'Hedge funds can't be checked, can have broad restrictions'

Date: Tuesday, January 16, 2007
Author: www.newkerala.com, Business India News

--- PTI

Mumbai, Jan 16: Hedge funds, which are a regulator's nightmare due to their practice of profiting from declining stock prices, cannot be checked but broad restrictions are possible, a financial expert said today.

"There is no way one can bring regulation for hedge funds but you can have macro type of restrictions," New York varsity finance and economics professor Marti G Subrahmanyam said at FICCI's Annual Capital Market Conference.

Market regulator SEBI too is on vigil and is planning a special session on hedge funds as a regulatory challenge during the forthcoming IOSCO Summit of global stock market regulators in Mumbai in April.

"How can we check liquidity, its the cost of being part of the global market, while it is a futile exercise tracing the root of the money," Subrahmanyam said during a special address.

Hedge funds are pooled investment vehicles and their investment in public traded securities at a time is huge as compared to average investors.

In the US, hedge funds are registered but not regulated by any of the US market regulators like Securities Exchange Commission (SEC).

Hedge funds, which are widely perceived to destabilise equity markets, also have moderating effect on volatility by pumping tremendous amount of liquidity, said Subrahmanyam, dispelling several other myths about fly-by-night operators. When asked whether hedge funds had raised volatility in the US market, Subrahmanyam said on the contrary "hedge funds made tremendous liquidity available, which smoothened out volatility in the market, and US market's benchmark index S&P 500 that experienced volatility of 16-25 per cent earlier was showing a volatility of only 10-11 per cent now." On another myth of very high returns cornered by these fly-by-night operators as they moved from one market to another, Subrahmanyam said: "In 2005, the average hedge funds had under-performed the market and that 40 per cent return by such funds was a myth.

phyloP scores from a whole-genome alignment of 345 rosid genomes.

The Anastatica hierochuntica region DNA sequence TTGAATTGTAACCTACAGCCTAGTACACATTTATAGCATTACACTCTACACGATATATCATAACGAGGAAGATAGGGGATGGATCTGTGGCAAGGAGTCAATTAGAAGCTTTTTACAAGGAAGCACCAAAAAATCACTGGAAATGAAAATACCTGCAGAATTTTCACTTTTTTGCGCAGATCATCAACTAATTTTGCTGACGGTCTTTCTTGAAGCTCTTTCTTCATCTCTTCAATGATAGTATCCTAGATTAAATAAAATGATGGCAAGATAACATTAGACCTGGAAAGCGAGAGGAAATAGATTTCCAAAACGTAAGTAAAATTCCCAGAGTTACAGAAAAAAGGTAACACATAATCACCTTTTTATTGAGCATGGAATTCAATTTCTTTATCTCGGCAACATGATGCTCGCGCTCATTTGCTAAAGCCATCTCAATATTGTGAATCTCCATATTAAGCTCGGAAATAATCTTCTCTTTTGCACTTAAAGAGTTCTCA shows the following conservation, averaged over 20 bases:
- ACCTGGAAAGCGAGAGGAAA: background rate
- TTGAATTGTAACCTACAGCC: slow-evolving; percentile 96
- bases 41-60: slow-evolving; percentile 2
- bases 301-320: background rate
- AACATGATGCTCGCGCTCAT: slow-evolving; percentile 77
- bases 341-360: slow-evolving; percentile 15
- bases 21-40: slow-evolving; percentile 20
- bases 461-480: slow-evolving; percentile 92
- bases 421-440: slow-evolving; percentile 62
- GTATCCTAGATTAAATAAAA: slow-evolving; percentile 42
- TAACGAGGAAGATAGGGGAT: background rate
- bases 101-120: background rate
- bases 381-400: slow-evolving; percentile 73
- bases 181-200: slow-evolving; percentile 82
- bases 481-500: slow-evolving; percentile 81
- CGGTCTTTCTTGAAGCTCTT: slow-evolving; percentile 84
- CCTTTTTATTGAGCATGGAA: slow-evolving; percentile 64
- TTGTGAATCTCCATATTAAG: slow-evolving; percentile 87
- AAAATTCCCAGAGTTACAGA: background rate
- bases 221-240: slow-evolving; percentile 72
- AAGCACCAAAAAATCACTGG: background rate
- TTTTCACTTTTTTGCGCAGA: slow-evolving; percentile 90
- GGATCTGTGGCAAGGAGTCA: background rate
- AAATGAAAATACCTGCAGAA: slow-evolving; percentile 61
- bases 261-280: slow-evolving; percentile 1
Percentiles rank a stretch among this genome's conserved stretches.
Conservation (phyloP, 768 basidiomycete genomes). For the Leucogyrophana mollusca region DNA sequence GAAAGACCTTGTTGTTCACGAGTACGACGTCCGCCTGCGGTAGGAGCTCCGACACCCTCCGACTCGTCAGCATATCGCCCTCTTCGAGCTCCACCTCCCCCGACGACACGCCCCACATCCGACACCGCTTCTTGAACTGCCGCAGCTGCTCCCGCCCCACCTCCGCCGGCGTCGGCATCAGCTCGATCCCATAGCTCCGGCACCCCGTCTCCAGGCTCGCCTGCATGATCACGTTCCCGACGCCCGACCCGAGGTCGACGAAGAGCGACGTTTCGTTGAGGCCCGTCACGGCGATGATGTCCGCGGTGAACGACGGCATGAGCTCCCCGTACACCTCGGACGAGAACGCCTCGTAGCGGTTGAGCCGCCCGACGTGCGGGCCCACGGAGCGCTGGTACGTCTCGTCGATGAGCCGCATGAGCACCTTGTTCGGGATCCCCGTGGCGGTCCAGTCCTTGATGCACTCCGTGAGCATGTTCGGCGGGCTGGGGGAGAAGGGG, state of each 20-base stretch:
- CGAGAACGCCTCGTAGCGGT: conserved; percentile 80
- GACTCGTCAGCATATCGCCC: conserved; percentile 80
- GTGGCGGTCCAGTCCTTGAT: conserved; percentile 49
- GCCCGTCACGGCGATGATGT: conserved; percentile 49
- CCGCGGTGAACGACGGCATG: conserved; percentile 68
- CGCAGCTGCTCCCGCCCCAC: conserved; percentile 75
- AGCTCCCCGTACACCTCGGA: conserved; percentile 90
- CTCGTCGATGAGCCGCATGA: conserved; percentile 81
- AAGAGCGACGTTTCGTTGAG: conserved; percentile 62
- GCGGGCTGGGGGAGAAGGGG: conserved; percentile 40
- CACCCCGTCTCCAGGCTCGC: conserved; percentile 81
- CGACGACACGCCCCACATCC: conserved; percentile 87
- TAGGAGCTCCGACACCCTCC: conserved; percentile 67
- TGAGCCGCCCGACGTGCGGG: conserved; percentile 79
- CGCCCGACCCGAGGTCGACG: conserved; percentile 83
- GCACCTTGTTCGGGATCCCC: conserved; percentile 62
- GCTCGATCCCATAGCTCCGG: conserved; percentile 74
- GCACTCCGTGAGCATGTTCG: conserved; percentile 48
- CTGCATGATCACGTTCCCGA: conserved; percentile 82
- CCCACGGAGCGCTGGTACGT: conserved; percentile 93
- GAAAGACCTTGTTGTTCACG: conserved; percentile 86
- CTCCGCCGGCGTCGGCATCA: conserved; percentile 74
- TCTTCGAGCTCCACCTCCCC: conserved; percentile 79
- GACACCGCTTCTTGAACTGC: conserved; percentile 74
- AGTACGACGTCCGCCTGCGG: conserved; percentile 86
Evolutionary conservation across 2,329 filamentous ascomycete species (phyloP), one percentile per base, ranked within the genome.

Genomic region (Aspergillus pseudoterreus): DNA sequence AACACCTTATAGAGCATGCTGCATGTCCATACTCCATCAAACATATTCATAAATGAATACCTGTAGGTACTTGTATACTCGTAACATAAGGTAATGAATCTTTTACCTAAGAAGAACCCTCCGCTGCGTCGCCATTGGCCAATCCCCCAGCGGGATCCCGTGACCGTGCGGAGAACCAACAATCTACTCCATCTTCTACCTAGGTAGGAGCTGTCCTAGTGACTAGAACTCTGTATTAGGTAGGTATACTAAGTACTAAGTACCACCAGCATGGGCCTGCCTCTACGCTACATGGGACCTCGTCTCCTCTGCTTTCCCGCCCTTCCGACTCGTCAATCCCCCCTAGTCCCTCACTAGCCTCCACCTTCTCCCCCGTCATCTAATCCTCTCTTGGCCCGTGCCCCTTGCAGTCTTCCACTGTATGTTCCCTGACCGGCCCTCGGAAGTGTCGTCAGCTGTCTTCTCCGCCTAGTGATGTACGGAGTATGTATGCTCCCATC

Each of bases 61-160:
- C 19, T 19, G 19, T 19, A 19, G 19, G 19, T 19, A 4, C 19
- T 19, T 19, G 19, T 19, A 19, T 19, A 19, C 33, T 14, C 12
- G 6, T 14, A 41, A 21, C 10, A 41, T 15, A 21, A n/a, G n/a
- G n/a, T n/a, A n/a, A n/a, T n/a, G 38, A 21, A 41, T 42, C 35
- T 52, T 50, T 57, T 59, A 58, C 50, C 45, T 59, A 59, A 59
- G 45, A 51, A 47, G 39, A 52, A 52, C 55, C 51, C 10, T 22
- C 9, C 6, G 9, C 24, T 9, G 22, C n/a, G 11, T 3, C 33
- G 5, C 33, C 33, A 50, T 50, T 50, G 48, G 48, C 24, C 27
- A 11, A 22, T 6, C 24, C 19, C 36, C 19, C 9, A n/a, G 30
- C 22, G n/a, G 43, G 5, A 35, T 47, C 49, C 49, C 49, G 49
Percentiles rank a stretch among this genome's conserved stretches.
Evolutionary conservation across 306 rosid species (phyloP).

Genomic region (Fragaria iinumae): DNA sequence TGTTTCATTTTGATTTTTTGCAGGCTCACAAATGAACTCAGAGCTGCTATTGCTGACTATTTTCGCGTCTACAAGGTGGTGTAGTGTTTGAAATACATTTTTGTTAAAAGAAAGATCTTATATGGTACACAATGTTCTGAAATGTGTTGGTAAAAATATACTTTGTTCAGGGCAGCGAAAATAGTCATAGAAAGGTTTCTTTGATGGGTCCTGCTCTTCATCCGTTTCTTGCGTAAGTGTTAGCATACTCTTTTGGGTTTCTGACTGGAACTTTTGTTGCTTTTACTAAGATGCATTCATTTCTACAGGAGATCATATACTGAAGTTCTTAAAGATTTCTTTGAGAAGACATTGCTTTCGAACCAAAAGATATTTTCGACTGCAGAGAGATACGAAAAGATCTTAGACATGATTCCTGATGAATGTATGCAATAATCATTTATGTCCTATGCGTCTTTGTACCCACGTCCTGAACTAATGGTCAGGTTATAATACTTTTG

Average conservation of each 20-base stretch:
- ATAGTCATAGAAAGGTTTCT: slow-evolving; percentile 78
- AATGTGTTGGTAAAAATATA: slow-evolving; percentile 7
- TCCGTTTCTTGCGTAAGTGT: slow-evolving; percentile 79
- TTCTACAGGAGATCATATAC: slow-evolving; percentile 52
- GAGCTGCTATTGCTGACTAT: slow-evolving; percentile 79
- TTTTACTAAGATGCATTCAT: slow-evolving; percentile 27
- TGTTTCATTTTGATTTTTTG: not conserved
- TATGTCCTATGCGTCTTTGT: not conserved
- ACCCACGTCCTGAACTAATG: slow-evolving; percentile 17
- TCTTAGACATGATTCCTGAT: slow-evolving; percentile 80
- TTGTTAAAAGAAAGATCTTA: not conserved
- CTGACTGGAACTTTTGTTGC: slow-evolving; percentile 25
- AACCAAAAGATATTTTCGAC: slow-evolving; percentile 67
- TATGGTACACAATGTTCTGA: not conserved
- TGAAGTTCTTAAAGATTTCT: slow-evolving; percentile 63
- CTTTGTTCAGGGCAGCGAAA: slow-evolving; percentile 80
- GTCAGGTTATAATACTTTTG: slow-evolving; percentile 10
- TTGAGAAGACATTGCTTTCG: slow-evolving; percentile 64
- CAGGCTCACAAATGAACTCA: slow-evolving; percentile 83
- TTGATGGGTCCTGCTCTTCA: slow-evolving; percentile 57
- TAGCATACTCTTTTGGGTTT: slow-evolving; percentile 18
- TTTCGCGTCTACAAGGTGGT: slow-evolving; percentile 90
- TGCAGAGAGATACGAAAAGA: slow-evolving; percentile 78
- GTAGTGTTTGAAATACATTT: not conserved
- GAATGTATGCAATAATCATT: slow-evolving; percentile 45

"Average hedge fund's return was in the proximity of 11 per cent and many bad hedge funds were on their way out," he said.

They were significantly raising trade volumes in the US equity market, he said when asked whether they contributed to equity markets.

Hedge funds were currently managing almost 1.5 trillion US dollars (1,500 billion) of assets globally, which had doubled in three years with capital mainly concentrated in top 200 funds out of about 10,000 funds in operation.